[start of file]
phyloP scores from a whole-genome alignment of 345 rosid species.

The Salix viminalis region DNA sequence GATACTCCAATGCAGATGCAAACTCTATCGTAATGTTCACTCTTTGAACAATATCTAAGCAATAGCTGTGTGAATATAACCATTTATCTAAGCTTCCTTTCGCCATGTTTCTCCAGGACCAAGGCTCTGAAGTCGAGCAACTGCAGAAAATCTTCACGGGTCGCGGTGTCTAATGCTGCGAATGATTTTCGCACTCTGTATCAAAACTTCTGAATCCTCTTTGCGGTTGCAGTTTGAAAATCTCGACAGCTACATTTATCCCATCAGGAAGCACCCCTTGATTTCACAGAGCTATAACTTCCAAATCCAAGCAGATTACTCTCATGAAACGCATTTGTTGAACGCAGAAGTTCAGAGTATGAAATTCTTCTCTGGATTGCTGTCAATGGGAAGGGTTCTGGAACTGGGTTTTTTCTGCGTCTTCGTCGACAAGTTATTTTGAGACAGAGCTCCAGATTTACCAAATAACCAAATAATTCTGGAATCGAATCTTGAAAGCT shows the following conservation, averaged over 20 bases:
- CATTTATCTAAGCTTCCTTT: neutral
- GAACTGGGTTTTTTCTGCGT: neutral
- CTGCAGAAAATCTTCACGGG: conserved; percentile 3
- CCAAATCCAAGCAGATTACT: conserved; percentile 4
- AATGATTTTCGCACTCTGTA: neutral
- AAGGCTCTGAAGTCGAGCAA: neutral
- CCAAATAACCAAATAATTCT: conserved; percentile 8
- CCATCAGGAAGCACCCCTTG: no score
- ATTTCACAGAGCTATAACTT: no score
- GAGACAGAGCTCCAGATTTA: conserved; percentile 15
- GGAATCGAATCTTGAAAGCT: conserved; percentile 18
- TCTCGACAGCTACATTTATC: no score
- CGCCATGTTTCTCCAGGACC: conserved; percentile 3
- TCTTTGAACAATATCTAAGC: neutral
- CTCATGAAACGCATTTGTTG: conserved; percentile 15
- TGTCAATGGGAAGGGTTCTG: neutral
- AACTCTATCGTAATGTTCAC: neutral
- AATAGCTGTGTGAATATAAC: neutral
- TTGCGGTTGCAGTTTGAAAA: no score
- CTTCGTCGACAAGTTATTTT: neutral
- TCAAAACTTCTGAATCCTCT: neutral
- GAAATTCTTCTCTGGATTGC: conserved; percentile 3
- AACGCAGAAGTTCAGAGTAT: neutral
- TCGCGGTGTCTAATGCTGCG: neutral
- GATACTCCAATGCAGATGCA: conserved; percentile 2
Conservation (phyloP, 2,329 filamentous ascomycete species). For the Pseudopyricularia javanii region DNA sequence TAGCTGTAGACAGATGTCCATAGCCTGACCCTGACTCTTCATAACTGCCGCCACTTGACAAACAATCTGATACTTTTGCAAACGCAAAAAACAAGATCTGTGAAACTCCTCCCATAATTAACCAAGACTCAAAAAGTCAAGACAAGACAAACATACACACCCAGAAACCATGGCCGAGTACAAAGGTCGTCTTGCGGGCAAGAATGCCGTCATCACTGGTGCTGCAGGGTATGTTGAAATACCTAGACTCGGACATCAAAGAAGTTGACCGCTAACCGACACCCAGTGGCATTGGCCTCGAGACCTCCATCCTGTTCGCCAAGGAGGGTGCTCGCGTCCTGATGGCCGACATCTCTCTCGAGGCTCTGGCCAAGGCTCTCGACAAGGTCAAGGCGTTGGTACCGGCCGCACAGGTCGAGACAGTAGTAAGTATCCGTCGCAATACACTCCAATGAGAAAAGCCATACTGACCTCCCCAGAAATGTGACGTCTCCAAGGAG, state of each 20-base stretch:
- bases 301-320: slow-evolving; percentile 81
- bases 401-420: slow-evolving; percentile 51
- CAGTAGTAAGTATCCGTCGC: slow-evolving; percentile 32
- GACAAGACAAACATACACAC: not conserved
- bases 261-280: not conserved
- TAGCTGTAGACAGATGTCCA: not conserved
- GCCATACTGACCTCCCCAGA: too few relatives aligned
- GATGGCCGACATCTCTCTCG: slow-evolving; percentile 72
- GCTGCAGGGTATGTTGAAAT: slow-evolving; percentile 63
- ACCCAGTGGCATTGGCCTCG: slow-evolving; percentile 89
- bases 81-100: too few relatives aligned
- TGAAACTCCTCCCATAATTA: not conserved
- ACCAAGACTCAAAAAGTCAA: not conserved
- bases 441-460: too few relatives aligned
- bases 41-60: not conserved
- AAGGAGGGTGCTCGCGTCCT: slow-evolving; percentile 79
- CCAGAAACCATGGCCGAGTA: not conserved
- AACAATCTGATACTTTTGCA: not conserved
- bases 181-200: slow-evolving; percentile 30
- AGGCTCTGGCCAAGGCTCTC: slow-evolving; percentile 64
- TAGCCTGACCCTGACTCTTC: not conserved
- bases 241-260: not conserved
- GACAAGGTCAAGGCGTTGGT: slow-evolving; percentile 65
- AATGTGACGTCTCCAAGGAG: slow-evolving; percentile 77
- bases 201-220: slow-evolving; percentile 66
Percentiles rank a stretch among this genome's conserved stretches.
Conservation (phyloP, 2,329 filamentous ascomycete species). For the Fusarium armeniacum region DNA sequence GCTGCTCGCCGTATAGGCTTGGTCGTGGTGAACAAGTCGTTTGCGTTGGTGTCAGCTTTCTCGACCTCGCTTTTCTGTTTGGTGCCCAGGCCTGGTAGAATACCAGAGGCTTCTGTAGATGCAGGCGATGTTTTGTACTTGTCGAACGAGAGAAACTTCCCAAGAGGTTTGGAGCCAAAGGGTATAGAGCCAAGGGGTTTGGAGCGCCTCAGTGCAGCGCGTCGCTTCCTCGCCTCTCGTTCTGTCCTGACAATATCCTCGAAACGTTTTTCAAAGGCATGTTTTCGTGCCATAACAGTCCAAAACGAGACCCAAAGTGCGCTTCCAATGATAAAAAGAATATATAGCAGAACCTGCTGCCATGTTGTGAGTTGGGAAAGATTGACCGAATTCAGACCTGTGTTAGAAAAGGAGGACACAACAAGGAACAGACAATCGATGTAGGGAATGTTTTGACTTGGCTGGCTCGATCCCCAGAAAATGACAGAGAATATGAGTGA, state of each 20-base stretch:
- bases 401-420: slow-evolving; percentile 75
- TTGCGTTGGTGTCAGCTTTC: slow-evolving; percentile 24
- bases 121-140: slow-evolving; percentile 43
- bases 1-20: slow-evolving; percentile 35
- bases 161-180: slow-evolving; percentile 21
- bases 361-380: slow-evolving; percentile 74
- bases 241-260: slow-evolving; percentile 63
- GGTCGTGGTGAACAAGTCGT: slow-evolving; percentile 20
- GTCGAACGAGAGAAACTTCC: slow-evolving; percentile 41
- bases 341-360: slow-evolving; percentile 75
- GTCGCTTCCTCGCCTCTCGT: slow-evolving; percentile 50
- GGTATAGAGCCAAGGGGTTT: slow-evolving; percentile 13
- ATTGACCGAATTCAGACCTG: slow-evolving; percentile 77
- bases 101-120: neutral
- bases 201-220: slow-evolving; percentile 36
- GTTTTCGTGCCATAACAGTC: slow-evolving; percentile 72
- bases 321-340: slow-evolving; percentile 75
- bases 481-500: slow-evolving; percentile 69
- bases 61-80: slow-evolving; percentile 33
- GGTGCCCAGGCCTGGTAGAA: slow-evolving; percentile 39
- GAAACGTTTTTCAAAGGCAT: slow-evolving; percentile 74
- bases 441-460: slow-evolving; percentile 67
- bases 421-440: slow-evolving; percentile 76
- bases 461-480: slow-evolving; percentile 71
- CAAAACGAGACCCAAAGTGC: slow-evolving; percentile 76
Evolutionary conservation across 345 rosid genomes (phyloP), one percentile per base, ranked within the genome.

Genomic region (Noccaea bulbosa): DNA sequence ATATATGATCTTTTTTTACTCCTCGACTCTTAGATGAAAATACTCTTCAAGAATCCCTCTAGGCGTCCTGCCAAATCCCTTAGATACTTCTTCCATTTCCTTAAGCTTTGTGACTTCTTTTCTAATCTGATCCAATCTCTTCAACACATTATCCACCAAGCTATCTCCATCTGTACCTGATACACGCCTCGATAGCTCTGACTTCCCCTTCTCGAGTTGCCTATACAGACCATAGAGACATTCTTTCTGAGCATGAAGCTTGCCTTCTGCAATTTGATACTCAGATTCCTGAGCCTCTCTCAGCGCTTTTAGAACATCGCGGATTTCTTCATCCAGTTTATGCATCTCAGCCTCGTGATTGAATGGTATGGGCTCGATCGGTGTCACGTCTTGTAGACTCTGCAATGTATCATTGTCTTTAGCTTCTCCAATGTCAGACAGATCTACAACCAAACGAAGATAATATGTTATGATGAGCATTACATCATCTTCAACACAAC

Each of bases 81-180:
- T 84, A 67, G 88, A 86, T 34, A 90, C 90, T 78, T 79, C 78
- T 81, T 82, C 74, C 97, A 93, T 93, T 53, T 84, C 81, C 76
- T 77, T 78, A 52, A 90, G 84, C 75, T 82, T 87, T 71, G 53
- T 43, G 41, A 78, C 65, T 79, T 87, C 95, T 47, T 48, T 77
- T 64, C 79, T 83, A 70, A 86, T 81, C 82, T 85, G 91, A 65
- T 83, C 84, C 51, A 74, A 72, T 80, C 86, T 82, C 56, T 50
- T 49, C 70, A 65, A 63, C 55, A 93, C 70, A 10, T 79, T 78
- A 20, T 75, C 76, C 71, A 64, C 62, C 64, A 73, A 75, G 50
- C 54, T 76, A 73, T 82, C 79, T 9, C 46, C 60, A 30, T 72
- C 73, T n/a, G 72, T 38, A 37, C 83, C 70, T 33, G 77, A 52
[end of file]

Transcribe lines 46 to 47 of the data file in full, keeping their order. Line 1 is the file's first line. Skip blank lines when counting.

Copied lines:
- AACAATCTGATACTTTTGCA: not conserved
- bases 181-200: slow-evolving; percentile 30